Management responded by adopting a shareholders rights plan, but people just kept on buying. Blocks of 50,000 and 100,000 shares were regularly changing hands and the price kept surging. In the last month alone shares were up 57.9%.

So I did what any sane person would do. I sold at $1.49 per share, locking in a return of 79.5% over approximately 15 months.

If only they all turned out so good.

Rona Merger Arbitrage: Heads I Win, Tails I Don’t Lose Much

After getting more rejected than me during high school during its 2012 quest to acquire the company, Lowe’s finally made an offer for Rona (TSX:RON) shareholders just couldn’t reject. It offered $24 per share for the Canadian retailer of building supplies, shrugging off any concerns of an eventual collapse in housing prices. Lowe’s is looking at this from a long-term perspective. Their management couldn’t care less what’s going to happen in the next few years.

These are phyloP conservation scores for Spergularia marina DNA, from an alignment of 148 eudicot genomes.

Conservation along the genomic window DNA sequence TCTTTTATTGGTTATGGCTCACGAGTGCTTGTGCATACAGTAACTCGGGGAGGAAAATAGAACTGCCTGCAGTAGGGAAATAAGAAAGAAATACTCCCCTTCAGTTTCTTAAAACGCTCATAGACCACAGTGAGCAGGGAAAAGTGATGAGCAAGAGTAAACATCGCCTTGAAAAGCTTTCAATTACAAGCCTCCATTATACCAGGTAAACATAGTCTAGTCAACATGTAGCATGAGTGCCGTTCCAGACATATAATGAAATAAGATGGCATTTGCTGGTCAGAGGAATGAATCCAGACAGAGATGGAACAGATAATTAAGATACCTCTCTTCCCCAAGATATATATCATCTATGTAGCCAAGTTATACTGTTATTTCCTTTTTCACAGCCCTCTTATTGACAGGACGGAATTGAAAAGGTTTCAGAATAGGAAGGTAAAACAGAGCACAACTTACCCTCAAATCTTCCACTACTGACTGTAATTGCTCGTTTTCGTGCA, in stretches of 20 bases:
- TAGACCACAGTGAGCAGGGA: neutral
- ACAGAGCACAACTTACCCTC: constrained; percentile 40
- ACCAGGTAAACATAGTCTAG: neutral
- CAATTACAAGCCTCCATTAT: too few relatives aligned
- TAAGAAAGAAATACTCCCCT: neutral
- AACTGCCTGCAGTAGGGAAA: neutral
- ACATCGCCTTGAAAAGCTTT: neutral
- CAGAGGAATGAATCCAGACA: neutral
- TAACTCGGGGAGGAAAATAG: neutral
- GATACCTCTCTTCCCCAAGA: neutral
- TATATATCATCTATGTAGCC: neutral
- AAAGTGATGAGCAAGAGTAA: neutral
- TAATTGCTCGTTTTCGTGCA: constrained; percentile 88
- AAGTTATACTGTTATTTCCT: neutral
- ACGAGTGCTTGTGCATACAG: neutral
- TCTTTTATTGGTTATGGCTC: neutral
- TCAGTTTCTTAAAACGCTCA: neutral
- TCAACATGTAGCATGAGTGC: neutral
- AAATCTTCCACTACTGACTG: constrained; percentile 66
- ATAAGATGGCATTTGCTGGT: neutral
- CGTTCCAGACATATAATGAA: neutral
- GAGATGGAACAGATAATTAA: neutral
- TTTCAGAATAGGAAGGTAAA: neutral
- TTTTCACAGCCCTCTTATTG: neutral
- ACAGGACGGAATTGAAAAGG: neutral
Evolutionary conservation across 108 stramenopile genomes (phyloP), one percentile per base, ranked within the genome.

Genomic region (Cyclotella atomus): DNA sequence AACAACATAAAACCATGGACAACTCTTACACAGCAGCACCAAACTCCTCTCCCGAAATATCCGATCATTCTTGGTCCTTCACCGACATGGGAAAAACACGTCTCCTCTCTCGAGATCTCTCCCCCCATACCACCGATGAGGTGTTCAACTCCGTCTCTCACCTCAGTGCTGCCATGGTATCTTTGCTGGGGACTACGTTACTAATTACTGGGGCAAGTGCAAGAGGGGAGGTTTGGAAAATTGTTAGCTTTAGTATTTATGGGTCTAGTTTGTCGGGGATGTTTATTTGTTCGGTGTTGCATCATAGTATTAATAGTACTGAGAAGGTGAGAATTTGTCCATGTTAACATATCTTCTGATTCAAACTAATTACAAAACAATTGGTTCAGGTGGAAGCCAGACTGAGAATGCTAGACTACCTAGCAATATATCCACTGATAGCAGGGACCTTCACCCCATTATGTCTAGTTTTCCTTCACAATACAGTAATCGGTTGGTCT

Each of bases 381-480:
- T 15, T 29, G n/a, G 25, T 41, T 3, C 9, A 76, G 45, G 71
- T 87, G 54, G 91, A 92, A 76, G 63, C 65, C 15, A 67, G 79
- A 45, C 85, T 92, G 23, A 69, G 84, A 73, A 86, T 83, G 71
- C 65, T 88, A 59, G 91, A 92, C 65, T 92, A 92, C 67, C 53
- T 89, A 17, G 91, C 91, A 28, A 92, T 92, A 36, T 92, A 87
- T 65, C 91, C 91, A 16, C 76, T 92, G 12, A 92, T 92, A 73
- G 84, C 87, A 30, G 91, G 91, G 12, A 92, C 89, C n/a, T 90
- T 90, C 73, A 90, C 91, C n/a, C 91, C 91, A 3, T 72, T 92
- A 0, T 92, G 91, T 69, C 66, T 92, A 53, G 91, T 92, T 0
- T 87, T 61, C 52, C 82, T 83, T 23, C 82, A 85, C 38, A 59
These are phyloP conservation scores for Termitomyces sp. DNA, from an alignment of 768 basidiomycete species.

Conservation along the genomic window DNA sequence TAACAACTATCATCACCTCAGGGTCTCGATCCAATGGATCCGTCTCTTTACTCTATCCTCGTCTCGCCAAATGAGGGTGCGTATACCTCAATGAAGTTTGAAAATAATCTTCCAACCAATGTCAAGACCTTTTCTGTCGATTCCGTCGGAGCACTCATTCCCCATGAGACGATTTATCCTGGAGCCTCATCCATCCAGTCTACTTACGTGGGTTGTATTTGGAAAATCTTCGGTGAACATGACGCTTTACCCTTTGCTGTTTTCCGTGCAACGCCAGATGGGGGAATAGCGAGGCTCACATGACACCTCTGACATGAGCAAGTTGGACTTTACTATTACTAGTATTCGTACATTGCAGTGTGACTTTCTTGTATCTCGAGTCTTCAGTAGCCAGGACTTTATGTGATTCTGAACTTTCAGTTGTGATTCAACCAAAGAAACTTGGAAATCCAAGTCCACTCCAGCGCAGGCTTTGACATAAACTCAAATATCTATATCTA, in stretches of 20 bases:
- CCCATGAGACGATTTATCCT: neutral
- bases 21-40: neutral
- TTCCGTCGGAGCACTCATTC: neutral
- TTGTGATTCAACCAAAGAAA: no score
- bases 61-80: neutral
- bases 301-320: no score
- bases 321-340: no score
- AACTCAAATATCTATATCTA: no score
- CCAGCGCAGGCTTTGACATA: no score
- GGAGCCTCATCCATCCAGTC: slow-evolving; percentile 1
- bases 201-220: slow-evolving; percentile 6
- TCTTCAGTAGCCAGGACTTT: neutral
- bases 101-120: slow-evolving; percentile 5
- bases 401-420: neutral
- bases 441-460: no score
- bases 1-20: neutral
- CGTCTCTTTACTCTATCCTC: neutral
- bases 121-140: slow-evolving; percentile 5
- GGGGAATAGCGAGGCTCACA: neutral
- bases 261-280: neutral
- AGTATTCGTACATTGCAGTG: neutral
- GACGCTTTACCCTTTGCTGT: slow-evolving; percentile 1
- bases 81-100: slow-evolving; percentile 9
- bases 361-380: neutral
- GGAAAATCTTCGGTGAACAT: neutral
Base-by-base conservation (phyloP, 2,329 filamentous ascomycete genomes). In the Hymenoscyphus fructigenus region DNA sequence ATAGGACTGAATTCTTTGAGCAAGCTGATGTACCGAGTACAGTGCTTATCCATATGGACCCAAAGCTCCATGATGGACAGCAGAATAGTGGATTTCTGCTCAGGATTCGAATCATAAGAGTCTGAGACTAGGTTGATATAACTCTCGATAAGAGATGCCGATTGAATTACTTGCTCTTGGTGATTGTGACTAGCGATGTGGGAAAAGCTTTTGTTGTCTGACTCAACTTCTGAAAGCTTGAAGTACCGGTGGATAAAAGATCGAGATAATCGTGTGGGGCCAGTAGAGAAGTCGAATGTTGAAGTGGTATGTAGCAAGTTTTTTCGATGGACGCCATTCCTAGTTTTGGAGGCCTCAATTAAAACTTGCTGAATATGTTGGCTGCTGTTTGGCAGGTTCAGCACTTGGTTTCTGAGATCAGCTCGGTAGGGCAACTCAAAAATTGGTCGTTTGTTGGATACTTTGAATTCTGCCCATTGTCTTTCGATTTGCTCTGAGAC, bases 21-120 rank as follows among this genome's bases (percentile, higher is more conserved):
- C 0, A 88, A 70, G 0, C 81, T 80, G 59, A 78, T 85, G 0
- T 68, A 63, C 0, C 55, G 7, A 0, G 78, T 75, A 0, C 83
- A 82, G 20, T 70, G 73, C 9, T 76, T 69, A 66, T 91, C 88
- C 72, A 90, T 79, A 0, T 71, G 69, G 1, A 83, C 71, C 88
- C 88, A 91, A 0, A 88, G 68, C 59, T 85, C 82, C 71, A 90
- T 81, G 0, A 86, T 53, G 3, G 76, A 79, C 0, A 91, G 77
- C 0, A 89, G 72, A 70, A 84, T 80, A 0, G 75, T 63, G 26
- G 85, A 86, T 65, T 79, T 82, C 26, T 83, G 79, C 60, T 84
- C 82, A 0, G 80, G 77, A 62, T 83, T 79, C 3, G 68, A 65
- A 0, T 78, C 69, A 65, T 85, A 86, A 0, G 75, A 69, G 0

A number of things changed since 2012. The U.S. Dollar strengthened significantly compared to the Canuck Buck, meaning the offer wasn’t really that much more than the $14.50 it offered back then in the same currency. The better offer meant the Quebec government was okay with the deal. And Lowe’s promised it wasn’t going to axe any jobs from Quebec in this updated offer, including vowing to put a French Canadian in charge of the whole Canadian operation.

The vote to approve the deal will take place on March 31st, and it’s widely expected the company will get the 2/3rd majority from shareholders needed to approve the deal. That’s why the common shares trade at $23.65 as I write this.

The potential for merger arbitrage for the common shares is somewhat interesting. $0.35 on $24 offer price is a return of 1.46%, less any brokerage fees you might have to pay. The deal will close in 3-4 months, making it an annualized return of 4.37% to 5.83%, depending on the timeline. That ain’t bad.